Vanessa Nakate, the 23-year-old Ugandan activist who was cropped from a photo with white climate activists by news agency AP, is turning a negative experience in to a positive one by using her now raised profile to “help amplify unheard voices”.
The Kampala native had appeared at a joint press conference in Davos with other climate activists, including Greta Thunberg, Loukina Tille, Luisa Neubauer and Isabelle Axelsson.
But when the news agency published a photo of the event, Vanessa Nakate had been cut from the image – which showed only the four white activists.
Speaking out via a video posted on social media on 24 January, Vanessa Nakate, who founded climate action groups Youth for Future Africa and the Rise Up Movement Kenya, said: “We don’t deserve this. Africa is the least emitter of carbons, but we are the most affected by the climate crisis. You erasing our voices won’t change anything. You erasing our stories won’t change anything.”
Naturally her video response went viral and she gained hundreds of thousands of followers across her social media platforms, giving her a far larger platform to advocate for change than she had before Davos.
The 23-year-old is now using the AP photo cropping incident to her advantage. She took to Twitter to say: “Now that I can reach a larger audience, I am going to use my platform to help amplify unheard voices!”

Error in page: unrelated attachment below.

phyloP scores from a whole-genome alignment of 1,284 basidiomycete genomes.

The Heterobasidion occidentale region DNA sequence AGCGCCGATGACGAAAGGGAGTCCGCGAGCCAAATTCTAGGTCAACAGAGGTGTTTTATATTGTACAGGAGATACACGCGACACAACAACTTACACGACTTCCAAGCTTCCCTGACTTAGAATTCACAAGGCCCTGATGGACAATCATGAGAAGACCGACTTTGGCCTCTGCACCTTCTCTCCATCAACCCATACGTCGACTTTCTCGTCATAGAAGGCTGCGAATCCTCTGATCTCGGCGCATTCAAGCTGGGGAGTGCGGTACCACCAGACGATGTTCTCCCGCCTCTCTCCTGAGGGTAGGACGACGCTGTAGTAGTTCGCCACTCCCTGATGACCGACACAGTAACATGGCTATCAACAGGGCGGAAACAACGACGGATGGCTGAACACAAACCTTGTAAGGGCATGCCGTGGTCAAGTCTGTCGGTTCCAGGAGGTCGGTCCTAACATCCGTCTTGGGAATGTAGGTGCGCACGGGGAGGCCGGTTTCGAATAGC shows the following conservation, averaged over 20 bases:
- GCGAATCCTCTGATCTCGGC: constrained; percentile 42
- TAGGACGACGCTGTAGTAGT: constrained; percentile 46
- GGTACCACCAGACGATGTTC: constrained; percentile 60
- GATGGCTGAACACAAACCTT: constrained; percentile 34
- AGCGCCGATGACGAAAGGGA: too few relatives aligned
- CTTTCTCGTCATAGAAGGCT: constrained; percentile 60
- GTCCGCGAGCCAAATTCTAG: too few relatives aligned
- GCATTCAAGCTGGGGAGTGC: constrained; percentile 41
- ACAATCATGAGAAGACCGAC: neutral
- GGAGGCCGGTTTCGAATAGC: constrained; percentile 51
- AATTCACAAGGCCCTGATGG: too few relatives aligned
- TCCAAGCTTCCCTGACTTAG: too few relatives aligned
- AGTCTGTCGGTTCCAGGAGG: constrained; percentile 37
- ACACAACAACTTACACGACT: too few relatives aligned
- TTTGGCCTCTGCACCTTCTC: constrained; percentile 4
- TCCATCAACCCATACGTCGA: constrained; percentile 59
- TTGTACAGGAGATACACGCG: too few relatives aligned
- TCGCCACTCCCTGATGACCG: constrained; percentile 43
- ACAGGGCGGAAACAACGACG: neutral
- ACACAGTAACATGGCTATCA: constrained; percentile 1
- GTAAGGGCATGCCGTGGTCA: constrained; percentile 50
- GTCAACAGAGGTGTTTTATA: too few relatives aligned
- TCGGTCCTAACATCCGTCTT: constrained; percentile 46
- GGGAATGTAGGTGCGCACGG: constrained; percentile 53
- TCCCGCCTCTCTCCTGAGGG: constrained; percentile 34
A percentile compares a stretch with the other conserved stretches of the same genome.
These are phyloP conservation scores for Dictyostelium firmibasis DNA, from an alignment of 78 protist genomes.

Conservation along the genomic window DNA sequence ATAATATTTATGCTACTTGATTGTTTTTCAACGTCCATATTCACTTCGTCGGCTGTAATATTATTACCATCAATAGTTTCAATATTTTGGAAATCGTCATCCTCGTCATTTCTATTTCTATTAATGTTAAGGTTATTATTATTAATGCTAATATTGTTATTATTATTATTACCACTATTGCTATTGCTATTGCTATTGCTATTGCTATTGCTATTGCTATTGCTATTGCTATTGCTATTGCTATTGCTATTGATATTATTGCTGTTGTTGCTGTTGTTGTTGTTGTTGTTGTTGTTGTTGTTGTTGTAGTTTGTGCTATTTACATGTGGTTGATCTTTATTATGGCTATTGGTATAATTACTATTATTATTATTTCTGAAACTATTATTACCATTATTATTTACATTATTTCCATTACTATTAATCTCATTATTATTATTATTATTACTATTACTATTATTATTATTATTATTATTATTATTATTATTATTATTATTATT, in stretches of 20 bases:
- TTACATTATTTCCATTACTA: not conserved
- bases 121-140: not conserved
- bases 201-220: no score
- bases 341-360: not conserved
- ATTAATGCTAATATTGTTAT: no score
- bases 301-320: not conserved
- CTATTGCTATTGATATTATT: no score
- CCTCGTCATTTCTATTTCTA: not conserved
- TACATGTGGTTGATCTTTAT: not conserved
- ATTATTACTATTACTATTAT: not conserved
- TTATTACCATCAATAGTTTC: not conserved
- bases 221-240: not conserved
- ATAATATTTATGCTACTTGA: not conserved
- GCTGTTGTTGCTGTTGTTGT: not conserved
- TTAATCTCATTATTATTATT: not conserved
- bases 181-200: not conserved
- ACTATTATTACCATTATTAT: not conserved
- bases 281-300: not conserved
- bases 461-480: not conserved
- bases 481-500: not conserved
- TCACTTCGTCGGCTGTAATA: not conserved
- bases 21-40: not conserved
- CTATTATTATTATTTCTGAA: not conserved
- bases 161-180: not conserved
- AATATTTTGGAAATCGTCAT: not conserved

AP has since apologised for the cropped photo claiming it to be an “honest mistake” but Vanessa Nakate expressed the truth of the matter. She said: “They changed the photo to where I was in the middle. That means they had other photos and chose to use that one. So no, I don’t believe their statement or their apology.”
Vanessa Nakate, who described AP’s cropping of the photo as her first experience of racism, pointed out that while white activists are often celebrated, black activists are often ignored, and their efforts largely go underappreciated.
Yet, African nations are the ones that are boldly leading on climate solutions including the Great Green Wall, the planting of trees across an 8000km cross-country stretch to combat the effects of climatic change and desertification, and leading on green energy initiatives throughout the country.
While other countries look to “climate scientists” and “innovative solutions” to solving the climate crisis, African countries are putting into action very real and very practical solutions that work in harmony with Mother Nature.
Vanessa Nakate got involved in climate activism in 2018 because of the unique threats facing her country. In an interview with Democracy Now, she said: “My country heavily depends on agriculture, therefore most of the people depend on agriculture. So, if our farms are destroyed by floods, if the farms are destroyed by droughts and crop production is less, that means that the price of food is going to go high.”
She has also led strikes outside the Ugandan parliament to protest against climate inaction and rising temperatures, and campaigned for climate initiatives across the continent, including protecting rainforests in Congo.
Rosa Medea is Life & Soul Magazine’s Chief. She writes about lifestyles including sustainable and green living. She also offers content services to businesses and individuals at Rosamedea.com